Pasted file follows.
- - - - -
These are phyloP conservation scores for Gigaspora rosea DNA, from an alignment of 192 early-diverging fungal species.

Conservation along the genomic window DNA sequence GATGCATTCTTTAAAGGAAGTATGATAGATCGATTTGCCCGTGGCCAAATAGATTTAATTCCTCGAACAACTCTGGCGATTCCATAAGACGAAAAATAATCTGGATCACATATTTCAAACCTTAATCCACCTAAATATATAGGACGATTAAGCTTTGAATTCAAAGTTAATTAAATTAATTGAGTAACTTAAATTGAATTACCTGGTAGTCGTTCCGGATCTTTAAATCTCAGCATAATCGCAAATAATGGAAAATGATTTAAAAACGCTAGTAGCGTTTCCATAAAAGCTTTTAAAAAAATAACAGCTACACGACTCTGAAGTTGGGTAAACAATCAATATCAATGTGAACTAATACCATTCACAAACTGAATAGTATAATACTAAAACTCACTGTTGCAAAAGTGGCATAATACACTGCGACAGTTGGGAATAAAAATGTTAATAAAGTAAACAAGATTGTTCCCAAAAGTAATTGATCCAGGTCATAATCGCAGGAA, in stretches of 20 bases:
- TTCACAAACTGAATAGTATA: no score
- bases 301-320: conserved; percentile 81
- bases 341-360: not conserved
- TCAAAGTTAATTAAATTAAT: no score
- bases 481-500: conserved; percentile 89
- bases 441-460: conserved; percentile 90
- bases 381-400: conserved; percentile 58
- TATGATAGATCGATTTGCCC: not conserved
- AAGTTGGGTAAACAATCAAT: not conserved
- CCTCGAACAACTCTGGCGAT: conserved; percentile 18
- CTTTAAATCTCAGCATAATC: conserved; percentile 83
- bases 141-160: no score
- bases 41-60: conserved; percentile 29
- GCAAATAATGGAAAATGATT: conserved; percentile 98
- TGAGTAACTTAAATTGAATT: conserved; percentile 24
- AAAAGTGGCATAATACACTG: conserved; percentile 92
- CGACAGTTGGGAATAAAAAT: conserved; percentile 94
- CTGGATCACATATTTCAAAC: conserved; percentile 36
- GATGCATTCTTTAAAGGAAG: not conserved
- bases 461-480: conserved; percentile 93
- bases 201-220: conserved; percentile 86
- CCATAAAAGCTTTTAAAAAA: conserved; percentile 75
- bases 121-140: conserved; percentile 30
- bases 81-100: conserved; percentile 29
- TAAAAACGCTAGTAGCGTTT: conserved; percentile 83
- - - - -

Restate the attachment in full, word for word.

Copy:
These are phyloP conservation scores for Gigaspora rosea DNA, from an alignment of 192 early-diverging fungal species.

Conservation along the genomic window DNA sequence GATGCATTCTTTAAAGGAAGTATGATAGATCGATTTGCCCGTGGCCAAATAGATTTAATTCCTCGAACAACTCTGGCGATTCCATAAGACGAAAAATAATCTGGATCACATATTTCAAACCTTAATCCACCTAAATATATAGGACGATTAAGCTTTGAATTCAAAGTTAATTAAATTAATTGAGTAACTTAAATTGAATTACCTGGTAGTCGTTCCGGATCTTTAAATCTCAGCATAATCGCAAATAATGGAAAATGATTTAAAAACGCTAGTAGCGTTTCCATAAAAGCTTTTAAAAAAATAACAGCTACACGACTCTGAAGTTGGGTAAACAATCAATATCAATGTGAACTAATACCATTCACAAACTGAATAGTATAATACTAAAACTCACTGTTGCAAAAGTGGCATAATACACTGCGACAGTTGGGAATAAAAATGTTAATAAAGTAAACAAGATTGTTCCCAAAAGTAATTGATCCAGGTCATAATCGCAGGAA, in stretches of 20 bases:
- TTCACAAACTGAATAGTATA: no score
- bases 301-320: conserved; percentile 81
- bases 341-360: not conserved
- TCAAAGTTAATTAAATTAAT: no score
- bases 481-500: conserved; percentile 89
- bases 441-460: conserved; percentile 90
- bases 381-400: conserved; percentile 58
- TATGATAGATCGATTTGCCC: not conserved
- AAGTTGGGTAAACAATCAAT: not conserved
- CCTCGAACAACTCTGGCGAT: conserved; percentile 18
- CTTTAAATCTCAGCATAATC: conserved; percentile 83
- bases 141-160: no score
- bases 41-60: conserved; percentile 29
- GCAAATAATGGAAAATGATT: conserved; percentile 98
- TGAGTAACTTAAATTGAATT: conserved; percentile 24
- AAAAGTGGCATAATACACTG: conserved; percentile 92
- CGACAGTTGGGAATAAAAAT: conserved; percentile 94
- CTGGATCACATATTTCAAAC: conserved; percentile 36
- GATGCATTCTTTAAAGGAAG: not conserved
- bases 461-480: conserved; percentile 93
- bases 201-220: conserved; percentile 86
- CCATAAAAGCTTTTAAAAAA: conserved; percentile 75
- bases 121-140: conserved; percentile 30
- bases 81-100: conserved; percentile 29
- TAAAAACGCTAGTAGCGTTT: conserved; percentile 83